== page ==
Type I error in statistical analysis is incorrectly rejecting the null hypothesis – being fooled by random chance into thinking something interesting is happening. The arcane machinery of statistical inference – significance testing and confidence intervals – was erected to avoid Type I error. Type II error is incorrectly accepting the null hypothesis: concluding there is nothing interesting going on when, in fact, there is. Type II error is the result of an under-powered study: a sample too small to detect the effect.
Type III error has various definitions that all, in some way, relate to asking the wrong question. Some writers consider Type III error as “correctly concluding a result is statistically significant, but in the wrong direction.” This could happen when, due to a random sampling fluke, the treatment sample yields an extreme result in the opposite direction of the real difference.
More commonly, and more meaningfully, Type III error is described as “getting the right answer to the wrong question,” or, even more generally, simply asking the wrong question in the first place. The American mathematician Richard Hamming perceptively recognized that formulating a problem incorrectly sets you off on the wrong path earlier in the analytical journey:
It is better to solve the right problem the wrong way than to solve the wrong problem the right way.
Type III error typically extends beyond the realm of the technical aspects of statistical analysis. In years to come, the Boeing 737 Max fiasco will come to be seen as focusing on the wrong problem. In quick succession, Boeing had two major fatal (and terrifying) crashes caused by autopilot software run amuck: the system was not robust to failure of a relatively simple probe. Boeing considered the problem to be “we need to debug the software, get re-certified by the FAA, and get the plane back in the air quickly.” In reality, the problem was “how can we restore public and regulator faith in Boeing’s management and quality control.”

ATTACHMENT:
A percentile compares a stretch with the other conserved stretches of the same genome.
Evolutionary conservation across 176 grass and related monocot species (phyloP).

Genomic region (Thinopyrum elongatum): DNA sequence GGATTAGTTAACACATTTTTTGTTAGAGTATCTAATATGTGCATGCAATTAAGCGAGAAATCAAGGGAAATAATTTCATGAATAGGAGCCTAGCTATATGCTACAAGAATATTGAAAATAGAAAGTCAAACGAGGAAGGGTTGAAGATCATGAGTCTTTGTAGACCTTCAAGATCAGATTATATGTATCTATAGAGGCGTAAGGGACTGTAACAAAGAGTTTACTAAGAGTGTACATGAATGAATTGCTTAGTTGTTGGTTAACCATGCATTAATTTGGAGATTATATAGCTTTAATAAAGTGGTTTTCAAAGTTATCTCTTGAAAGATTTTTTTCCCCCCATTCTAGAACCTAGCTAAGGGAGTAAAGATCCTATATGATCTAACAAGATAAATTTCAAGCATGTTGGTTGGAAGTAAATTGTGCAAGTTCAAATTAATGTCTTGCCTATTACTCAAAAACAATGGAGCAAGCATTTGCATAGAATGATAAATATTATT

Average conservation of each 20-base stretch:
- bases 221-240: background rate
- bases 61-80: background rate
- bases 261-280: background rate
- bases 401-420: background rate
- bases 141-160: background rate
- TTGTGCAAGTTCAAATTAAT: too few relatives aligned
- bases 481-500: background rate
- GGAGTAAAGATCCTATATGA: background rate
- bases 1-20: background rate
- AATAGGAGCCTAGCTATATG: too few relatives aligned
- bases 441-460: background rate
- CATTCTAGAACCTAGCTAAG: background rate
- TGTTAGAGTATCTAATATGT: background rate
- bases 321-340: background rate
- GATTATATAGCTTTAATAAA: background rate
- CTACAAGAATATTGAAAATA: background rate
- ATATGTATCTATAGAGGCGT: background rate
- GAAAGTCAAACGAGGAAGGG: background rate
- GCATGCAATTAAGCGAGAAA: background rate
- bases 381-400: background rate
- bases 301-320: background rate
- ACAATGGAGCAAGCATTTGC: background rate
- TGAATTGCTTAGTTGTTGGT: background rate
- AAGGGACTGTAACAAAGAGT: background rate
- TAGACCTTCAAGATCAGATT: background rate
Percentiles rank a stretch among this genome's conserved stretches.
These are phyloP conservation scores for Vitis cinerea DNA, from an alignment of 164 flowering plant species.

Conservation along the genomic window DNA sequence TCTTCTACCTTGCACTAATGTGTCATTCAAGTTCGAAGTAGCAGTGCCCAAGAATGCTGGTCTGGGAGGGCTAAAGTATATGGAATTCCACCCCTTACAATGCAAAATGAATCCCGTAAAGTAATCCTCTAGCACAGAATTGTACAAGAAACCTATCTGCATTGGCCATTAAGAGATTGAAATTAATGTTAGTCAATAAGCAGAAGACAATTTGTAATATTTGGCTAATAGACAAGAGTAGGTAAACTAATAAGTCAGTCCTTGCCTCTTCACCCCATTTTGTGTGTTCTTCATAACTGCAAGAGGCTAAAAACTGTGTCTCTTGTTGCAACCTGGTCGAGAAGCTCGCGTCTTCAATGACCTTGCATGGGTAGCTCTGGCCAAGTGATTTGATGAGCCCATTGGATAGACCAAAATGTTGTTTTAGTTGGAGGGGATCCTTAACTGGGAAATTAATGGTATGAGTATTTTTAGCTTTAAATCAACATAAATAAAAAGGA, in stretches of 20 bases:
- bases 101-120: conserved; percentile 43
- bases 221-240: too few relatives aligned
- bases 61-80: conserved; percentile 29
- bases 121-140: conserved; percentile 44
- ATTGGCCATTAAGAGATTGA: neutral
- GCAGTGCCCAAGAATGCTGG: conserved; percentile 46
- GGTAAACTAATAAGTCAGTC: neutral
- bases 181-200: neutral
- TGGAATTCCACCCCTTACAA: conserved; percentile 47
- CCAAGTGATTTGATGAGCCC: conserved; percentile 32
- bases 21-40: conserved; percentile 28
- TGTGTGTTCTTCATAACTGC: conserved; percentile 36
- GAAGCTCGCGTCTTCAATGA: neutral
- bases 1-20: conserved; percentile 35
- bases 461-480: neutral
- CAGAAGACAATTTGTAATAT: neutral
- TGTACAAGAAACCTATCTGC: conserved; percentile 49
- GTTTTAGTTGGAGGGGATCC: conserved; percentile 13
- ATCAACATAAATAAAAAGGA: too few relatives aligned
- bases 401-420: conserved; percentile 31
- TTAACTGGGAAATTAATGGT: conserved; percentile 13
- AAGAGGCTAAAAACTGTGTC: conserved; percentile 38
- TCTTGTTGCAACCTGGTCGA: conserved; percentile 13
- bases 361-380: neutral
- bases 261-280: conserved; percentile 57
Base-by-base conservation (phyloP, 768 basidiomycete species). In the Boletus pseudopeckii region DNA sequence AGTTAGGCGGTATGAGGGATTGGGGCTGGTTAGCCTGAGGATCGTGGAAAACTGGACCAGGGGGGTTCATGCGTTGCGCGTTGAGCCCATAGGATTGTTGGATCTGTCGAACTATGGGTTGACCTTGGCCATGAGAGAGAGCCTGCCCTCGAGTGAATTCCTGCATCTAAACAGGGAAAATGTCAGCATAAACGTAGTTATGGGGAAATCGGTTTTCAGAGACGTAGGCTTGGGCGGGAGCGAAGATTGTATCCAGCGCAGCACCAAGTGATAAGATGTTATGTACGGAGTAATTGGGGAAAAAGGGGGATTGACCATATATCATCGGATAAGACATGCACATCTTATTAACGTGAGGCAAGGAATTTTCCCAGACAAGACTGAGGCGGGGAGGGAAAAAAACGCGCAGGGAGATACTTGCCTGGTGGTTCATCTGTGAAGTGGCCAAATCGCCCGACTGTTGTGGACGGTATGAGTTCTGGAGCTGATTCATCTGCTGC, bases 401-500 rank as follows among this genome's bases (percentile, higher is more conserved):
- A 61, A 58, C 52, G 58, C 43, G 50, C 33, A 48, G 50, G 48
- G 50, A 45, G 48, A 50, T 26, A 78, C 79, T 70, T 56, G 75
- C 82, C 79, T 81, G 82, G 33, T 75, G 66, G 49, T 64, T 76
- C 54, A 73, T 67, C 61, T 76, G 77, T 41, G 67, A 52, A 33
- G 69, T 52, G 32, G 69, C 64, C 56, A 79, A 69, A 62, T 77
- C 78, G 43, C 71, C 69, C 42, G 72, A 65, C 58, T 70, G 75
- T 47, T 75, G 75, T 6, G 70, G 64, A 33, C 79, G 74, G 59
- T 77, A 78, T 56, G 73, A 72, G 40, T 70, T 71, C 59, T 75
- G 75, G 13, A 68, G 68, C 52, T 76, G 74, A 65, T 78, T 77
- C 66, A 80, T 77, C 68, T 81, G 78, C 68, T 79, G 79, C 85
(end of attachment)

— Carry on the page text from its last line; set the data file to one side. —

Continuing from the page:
Good data scientists will tell you that properly formulating the problem is 80% of the battle (to use the Pareto rule). Jeff Deal, the COO of Elder Research, Inc. (our parent company) describes in a white paper how consultants took a client’s expansive, poorly-focused agenda and narrowed it down to a specific task:
When the United States Postal Service Office of the Inspector General (USPS OIG) approached our firm a few years ago, they explained that their vision was to build an organization-wide analytics service to identify fraud, improve operations, and save taxpayer dollars. The need was great, because this unit is responsible for the oversight of approximately 500,000 employees, 200,000 vehicles, and an annual operating budget of $75 billion. But rather than trying to tackle the entire vision immediately, we jointly decided to focus initially on one relatively modest challenge that promised to generate a large return on investment.
Focusing on a specific, achievable task built confidence, interest and enthusiasm.
In subsequent years, as new areas of focus have been incrementally added, the USPS OIG has become a high-profile success story within the federal government, and they are steadily building toward a complete analytics service in line with their original vision.